Q. You have not the means of knowing?–A. Except in a general way, from conversation with fishermen. They would always say scarcely any at all, or very little.

Q. Did you hear them say that before the 1st of July, 1885?-A. I have always heard them say that, as a general thing, very few fish were taken near the shore; that the water was shallow, and there was great danger of tearing the seines, and that the fish were more apt to be outside than inside.


Q. Did you help make these charts hanging on the wall of this room, showing the fishing grounds, etc.?-A. Yes, sir.

Senator EDMUNDS. One of them, containing the tables, I wish you would file with the clerk of the committee.

Q. Who helped you make these charts?—A. Captain Joyce, of the steamer Novelty.

Q. Has everything that has been put on there by you and Captain Joyce been put on truly and according to your best knowledge, information, and belief?—A. As far as we knew. I do not pretend to be an expert on the fishing of the provinces. I just assisted Captain Joyce. He was a practical fisherman, and he outlined it and I 790

put in the statistics, and also assisted in making them; but Captain Joyce mainly was the expert to lay out the ground. I have never been over the ground.

Q. When were these charts made?-A. Last winter; I think along about January. All the statistical portions and comparisons I made.

Q. What would be the expense of getting duplicates of these charts?-A. Five or six dollars.


By Senator SAUISBURY: Q. Will your statistics show the proportion of fresh to salt fish?-A. No, sir. The fresh fish I have paid very little attention to, with the exception of fresh halibut for the last year and a half, since I have been here, and I have no statistics of fresh fish at all that are complete. I have paid attention only to salt and dried fish.

Senator EDMUNDS. Later on we will examine Mr. Earll at Washington. He belongs to the Fish Commission. He will furnish statistics for us.

By Senator FRYE: Q. I understood you to say that these minutes on one of these charts were taken from statistics.-A. Yes, sir.

MACKEREL CATCH FOR 1885. Q. Is the statement correct immediately below these words: “Mackerel catch by the United States vessels for the season of 1885?” —A. That is correct, so far as I know. Senator Frye. That statement is as follows:

Barrels. Amount of mackerel taken within three miles of the provincial shores

6,564 Total amount taken in the Gulf of St. Lawrence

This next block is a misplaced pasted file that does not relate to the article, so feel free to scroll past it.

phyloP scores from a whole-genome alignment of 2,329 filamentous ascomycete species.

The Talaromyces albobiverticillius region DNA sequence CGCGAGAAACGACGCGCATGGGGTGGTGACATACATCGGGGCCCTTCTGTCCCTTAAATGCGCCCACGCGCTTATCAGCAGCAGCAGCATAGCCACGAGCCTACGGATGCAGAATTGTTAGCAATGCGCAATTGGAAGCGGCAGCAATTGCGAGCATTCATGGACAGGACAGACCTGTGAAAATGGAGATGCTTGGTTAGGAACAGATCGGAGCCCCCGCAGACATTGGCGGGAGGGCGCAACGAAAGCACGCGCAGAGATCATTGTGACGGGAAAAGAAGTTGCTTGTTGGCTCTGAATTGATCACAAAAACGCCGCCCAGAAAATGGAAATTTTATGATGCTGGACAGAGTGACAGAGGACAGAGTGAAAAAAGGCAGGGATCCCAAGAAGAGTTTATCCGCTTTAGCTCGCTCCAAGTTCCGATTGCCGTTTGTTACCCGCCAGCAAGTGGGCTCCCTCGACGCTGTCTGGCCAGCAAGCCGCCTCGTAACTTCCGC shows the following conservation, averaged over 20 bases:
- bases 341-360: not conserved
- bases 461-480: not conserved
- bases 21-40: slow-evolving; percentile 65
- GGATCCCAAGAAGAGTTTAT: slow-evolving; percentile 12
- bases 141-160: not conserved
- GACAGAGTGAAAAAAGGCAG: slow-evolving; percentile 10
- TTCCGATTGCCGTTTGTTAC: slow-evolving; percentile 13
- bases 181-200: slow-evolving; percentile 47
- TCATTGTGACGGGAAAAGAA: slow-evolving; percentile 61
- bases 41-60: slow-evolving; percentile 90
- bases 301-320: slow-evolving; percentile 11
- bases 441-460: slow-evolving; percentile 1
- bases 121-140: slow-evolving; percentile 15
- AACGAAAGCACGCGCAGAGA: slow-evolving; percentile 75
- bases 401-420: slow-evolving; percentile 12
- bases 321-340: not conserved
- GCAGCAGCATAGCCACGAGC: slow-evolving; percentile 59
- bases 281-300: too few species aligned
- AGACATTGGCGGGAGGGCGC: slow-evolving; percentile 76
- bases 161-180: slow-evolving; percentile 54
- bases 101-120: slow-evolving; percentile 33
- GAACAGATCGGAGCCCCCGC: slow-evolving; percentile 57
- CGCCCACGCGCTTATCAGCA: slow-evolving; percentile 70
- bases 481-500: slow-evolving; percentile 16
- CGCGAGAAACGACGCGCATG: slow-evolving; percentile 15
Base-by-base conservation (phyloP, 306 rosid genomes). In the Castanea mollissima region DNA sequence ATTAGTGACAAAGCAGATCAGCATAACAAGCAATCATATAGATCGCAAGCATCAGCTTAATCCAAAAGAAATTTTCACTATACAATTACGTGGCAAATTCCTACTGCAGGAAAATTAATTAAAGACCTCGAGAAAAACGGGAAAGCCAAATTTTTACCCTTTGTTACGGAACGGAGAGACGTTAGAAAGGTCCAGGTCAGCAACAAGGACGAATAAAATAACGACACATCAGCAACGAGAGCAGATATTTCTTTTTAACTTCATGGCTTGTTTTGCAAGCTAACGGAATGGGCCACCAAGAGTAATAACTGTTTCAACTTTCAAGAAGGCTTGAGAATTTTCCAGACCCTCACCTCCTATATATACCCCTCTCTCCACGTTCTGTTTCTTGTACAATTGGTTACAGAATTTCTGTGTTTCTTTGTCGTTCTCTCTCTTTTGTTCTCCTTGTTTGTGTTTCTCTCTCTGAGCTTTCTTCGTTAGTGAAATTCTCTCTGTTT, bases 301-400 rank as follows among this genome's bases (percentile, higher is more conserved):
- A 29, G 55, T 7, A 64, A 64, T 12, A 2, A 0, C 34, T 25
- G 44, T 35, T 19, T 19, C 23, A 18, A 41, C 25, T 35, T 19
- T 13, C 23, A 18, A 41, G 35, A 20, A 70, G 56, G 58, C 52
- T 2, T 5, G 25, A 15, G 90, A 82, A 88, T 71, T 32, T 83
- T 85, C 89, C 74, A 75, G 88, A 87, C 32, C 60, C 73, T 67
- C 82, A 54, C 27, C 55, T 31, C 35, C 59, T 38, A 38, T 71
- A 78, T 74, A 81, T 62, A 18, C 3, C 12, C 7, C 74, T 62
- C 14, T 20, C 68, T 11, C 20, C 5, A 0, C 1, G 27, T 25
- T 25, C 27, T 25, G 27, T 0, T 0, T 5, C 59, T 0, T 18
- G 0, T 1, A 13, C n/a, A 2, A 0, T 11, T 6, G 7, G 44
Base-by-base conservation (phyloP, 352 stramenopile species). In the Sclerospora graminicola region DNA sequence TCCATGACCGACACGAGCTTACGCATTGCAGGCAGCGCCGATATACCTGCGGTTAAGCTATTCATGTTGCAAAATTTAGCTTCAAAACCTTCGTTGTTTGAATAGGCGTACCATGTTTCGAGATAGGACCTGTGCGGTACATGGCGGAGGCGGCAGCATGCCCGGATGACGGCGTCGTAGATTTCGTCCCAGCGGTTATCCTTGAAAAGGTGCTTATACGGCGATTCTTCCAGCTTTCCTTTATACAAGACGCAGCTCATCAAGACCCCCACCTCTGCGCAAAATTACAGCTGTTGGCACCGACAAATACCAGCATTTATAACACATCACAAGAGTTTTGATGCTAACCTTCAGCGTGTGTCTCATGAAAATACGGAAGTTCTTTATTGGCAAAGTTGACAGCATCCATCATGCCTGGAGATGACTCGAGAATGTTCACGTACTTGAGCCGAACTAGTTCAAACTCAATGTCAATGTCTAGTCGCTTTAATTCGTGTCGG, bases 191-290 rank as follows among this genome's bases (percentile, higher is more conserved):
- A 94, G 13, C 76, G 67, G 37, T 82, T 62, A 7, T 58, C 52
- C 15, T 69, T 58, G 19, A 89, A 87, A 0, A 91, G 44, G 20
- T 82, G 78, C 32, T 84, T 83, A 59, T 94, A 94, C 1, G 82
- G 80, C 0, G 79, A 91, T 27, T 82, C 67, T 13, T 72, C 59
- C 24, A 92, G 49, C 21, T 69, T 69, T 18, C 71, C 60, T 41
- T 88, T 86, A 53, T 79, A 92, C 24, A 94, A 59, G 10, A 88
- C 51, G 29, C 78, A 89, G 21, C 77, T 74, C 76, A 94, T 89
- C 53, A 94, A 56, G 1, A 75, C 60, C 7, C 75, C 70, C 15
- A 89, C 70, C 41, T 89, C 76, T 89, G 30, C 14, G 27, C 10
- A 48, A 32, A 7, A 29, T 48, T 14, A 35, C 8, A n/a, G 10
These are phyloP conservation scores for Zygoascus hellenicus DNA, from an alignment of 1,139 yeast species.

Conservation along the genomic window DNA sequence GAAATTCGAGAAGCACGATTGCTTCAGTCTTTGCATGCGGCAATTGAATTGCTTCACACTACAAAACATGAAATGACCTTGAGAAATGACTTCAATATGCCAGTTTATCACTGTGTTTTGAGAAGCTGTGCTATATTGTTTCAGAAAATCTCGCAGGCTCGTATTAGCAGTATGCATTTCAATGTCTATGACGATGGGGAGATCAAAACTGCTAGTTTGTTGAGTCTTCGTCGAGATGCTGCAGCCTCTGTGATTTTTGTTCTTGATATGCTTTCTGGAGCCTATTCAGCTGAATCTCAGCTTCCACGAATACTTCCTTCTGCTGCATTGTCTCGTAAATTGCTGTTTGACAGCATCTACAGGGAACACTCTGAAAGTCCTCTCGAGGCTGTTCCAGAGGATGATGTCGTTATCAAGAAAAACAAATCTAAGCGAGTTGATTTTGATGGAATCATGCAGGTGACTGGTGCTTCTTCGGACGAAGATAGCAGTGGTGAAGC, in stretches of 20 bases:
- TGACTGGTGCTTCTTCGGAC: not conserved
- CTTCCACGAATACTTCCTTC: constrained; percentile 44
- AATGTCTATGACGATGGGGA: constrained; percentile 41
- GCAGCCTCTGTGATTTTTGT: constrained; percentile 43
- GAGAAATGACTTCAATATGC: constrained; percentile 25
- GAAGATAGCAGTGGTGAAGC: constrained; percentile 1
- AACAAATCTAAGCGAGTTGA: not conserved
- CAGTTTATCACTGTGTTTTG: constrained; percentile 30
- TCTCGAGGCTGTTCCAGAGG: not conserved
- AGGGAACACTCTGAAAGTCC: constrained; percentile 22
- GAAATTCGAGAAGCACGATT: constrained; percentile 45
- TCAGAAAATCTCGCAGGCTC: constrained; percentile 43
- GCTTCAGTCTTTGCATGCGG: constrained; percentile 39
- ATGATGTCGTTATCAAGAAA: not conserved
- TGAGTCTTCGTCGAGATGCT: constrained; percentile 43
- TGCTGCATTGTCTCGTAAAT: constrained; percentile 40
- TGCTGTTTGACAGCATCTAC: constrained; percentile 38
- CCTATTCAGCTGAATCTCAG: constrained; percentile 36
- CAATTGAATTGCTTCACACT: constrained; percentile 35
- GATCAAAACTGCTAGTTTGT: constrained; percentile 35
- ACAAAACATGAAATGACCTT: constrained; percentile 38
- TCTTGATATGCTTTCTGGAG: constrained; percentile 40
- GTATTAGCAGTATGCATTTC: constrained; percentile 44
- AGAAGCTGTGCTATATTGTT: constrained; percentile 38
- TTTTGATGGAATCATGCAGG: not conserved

26, 633 Amount taken off the United States coast...

378, 515 Total catch by the American fleet.

405, 148 Q. That was during the continuance of the treaty and the restoration of it by Mr. Bayard?-A. Yes; in 1885. This also includes the total catch of fresh mackerel for the season. That is made up from the returns by the captains of vessels at the close of the season.


Q. Who is Captain Collins?--A. Capt. J. W. Collins is at present employed by the United States Fish Commission. He is captain of the Fish Commission schooner Grampus.

Q. What is his special business?-A. He is subject to the orders of Professor Baird.

Q. Engaged in the fishery business all the time and gathering statistics?--A. Sometimes he is in Washington, engaged there, and sometimes at sea-wherever he is ordered by the United States Fish Commission.

Q. Did you read the article in the Century written by him?-A. I did.
Q. What number of the Century?--A. October, 1886.

Q. Did you examine the article carefully?-A. I did not. I glanced over it very hurriedly coming down on the train from Boston.

Q. Do the statements contained therein agree with the knowledge you possess, so far as you have investigated?—A. From glancing over it hurriedly, I should say they do.

Q. It is a pretty important statement of facts, is it not?-A. Yes; I consider it so.

Senator FRYE. Mr. Chairman, I move that the chairman of the subcommittee be requested to communicate with Captain Collins and have him verify the article contained in the October number of the Century on this question, and that after being verified it be admitted as evidence before the committee.